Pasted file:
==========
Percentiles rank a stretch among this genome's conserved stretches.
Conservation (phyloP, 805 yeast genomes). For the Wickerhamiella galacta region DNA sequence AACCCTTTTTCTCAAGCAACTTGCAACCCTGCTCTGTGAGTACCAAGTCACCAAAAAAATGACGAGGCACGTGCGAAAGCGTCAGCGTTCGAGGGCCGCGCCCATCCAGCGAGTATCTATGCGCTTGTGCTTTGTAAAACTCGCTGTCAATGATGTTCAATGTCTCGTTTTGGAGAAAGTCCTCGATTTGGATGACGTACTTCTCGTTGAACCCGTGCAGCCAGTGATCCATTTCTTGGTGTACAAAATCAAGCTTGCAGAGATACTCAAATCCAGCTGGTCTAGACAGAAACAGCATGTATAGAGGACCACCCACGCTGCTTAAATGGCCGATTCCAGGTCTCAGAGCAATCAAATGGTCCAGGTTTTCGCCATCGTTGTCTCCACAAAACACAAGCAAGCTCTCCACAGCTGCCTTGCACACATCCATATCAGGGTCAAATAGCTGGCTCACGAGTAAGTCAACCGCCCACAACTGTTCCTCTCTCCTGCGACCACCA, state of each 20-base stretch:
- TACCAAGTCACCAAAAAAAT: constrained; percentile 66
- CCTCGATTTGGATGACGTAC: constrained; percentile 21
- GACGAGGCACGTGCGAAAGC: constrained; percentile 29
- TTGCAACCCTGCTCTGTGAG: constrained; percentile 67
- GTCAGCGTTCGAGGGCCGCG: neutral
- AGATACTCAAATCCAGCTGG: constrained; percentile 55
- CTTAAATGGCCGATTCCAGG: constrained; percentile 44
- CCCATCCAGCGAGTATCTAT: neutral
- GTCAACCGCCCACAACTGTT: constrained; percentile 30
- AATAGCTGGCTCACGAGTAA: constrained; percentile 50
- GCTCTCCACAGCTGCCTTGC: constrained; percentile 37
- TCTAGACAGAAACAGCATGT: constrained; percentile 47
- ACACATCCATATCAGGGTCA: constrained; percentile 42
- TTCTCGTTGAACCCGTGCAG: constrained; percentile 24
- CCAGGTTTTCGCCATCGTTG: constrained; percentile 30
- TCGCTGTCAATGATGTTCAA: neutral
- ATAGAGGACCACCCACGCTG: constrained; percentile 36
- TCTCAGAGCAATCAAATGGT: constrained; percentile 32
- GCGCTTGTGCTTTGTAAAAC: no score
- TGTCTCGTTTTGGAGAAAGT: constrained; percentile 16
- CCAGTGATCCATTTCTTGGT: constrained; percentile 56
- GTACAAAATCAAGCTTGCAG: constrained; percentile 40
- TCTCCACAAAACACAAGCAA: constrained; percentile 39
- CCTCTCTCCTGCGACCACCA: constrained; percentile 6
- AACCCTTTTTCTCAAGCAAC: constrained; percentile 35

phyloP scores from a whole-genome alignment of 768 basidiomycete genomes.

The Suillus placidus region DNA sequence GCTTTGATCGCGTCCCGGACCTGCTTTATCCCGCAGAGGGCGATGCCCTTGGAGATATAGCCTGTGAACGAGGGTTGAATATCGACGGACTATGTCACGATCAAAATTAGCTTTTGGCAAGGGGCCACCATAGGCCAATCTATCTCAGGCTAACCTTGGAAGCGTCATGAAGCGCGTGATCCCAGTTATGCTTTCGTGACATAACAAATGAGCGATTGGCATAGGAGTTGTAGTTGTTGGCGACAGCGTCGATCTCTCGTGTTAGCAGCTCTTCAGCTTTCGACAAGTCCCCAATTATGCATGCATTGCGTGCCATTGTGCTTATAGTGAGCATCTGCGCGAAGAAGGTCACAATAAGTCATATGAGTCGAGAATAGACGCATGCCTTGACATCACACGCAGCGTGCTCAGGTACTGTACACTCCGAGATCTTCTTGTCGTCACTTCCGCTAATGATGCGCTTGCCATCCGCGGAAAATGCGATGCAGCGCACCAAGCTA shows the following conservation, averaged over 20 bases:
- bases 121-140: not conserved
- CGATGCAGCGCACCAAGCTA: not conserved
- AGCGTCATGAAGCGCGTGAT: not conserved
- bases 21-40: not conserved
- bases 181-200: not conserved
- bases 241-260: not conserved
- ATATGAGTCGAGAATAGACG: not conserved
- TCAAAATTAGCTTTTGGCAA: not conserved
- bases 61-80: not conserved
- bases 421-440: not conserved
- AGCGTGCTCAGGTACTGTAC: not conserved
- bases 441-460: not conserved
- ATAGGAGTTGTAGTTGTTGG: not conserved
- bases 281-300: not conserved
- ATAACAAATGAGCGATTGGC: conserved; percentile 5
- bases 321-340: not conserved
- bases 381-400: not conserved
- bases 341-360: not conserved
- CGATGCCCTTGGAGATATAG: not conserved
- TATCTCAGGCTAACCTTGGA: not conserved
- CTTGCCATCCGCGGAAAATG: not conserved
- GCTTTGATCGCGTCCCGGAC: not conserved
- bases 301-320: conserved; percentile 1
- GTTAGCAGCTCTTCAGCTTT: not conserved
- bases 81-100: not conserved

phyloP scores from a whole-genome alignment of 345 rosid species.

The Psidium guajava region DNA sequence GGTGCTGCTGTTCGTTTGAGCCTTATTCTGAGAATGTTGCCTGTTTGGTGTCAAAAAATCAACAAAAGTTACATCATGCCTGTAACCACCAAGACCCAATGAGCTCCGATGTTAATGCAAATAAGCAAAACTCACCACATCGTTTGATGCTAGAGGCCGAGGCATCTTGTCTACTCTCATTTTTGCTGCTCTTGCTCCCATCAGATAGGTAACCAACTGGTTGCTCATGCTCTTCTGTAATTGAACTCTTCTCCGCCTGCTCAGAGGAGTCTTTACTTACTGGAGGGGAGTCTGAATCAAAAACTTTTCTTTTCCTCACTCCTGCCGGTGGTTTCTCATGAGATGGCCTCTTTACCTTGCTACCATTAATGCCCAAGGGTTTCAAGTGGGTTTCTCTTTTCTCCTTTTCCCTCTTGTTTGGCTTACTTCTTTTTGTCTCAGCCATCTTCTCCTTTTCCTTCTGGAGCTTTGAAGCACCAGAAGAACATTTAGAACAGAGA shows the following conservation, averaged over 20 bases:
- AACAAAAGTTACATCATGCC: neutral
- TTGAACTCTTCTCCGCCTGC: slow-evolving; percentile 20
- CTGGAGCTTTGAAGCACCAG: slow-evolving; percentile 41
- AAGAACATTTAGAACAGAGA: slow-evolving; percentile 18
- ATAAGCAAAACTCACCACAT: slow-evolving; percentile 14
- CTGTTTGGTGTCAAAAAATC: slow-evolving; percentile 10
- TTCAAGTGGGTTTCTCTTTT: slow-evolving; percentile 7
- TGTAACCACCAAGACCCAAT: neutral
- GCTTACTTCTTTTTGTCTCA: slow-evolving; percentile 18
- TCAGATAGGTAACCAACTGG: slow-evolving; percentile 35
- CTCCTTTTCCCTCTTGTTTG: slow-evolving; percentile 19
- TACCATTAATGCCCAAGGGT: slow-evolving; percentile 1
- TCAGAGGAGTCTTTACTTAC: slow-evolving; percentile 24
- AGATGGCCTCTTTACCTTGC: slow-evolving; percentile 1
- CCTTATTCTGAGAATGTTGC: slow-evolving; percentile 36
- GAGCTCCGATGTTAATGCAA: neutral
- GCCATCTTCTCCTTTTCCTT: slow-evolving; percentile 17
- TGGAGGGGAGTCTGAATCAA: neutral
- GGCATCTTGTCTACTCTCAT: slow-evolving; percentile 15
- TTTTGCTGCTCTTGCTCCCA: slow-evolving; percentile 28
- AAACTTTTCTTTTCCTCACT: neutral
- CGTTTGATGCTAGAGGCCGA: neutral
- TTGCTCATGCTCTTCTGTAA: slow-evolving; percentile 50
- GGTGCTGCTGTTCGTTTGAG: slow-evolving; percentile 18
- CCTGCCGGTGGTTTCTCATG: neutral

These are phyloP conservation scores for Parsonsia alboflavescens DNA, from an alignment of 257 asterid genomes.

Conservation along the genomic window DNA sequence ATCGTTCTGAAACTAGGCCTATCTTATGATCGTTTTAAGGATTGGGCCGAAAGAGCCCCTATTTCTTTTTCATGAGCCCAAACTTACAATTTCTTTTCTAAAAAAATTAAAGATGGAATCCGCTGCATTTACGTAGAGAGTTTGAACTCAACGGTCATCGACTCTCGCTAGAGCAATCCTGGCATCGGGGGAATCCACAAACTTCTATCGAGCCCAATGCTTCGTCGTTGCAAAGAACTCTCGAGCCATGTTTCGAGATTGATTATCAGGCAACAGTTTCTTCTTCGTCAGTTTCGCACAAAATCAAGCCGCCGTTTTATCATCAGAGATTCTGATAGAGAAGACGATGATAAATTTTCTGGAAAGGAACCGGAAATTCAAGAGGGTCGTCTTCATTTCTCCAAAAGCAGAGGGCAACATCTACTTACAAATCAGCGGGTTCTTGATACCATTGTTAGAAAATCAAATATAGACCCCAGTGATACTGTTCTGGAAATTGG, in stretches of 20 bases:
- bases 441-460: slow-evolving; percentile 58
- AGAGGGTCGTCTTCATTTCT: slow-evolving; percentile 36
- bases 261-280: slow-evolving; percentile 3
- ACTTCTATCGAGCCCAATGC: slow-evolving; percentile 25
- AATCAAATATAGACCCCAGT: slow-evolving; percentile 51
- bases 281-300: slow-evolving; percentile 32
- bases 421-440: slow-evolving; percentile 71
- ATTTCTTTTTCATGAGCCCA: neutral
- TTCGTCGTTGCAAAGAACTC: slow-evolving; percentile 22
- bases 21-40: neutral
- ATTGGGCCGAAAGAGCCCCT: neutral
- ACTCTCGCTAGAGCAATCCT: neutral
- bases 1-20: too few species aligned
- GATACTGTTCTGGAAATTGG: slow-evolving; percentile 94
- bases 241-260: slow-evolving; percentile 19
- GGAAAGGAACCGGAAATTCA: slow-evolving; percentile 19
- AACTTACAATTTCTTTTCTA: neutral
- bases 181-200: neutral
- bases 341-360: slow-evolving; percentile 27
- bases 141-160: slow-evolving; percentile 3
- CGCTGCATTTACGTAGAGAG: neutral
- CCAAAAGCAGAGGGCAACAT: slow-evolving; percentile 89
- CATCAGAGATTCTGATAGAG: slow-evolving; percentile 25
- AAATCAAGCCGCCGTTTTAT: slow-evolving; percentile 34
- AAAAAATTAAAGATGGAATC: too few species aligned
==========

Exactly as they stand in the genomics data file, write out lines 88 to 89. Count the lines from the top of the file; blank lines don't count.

- AATCAAATATAGACCCCAGT: slow-evolving; percentile 51
- bases 281-300: slow-evolving; percentile 32